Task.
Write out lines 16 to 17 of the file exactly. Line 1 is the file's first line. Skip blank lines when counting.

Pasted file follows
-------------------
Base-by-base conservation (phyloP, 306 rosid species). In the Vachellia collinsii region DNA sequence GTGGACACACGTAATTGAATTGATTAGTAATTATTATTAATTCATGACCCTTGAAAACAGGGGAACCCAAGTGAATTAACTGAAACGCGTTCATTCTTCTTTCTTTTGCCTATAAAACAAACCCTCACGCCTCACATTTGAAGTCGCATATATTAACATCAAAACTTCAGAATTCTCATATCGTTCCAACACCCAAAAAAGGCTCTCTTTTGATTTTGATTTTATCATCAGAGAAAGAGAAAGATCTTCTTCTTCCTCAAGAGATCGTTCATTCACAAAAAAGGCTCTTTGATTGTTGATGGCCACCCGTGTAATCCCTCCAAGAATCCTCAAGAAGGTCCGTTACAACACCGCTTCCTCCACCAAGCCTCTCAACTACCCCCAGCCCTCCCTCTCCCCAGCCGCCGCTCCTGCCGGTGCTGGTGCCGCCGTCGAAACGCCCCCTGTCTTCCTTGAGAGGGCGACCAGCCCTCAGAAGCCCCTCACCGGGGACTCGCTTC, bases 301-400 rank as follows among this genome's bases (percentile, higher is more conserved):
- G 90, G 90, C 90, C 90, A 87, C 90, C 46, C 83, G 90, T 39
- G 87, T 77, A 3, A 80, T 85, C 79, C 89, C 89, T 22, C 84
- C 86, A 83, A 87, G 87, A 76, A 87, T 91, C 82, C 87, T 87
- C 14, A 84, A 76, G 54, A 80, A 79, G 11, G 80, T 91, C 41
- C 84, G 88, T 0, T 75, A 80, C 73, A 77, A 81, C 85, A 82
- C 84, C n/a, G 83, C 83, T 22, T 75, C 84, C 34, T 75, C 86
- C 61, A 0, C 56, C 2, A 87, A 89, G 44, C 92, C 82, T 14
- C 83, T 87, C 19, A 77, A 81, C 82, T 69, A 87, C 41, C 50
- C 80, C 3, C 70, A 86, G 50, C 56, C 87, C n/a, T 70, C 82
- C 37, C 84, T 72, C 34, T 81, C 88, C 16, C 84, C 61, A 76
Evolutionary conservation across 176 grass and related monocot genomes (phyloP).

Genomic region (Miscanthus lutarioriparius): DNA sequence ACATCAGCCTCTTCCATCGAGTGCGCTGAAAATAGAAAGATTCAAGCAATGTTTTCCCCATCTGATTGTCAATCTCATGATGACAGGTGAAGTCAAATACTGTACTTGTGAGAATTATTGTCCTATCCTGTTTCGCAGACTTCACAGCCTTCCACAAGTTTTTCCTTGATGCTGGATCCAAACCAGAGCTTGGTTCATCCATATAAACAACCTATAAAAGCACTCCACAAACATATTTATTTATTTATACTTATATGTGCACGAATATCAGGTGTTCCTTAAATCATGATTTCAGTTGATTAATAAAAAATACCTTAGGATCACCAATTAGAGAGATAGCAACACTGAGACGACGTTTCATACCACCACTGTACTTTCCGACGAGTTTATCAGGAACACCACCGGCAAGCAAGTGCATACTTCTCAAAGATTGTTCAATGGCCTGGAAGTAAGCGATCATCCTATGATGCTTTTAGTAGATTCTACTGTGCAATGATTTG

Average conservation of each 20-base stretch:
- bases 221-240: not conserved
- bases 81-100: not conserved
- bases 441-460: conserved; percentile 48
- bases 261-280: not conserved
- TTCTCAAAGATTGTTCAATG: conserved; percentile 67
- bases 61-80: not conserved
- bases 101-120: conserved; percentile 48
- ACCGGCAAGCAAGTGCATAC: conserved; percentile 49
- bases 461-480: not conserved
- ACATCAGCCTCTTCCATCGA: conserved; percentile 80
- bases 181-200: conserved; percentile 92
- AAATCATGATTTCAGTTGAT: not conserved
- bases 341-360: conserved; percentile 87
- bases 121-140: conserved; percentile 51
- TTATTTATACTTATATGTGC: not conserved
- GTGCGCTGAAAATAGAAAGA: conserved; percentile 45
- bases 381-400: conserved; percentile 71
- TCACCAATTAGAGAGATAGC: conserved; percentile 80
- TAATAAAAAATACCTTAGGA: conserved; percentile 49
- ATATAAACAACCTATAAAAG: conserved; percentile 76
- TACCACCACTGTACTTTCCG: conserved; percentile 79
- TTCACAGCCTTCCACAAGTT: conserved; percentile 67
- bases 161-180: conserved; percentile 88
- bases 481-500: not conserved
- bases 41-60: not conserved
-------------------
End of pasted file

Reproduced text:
- bases 81-100: not conserved
- bases 441-460: conserved; percentile 48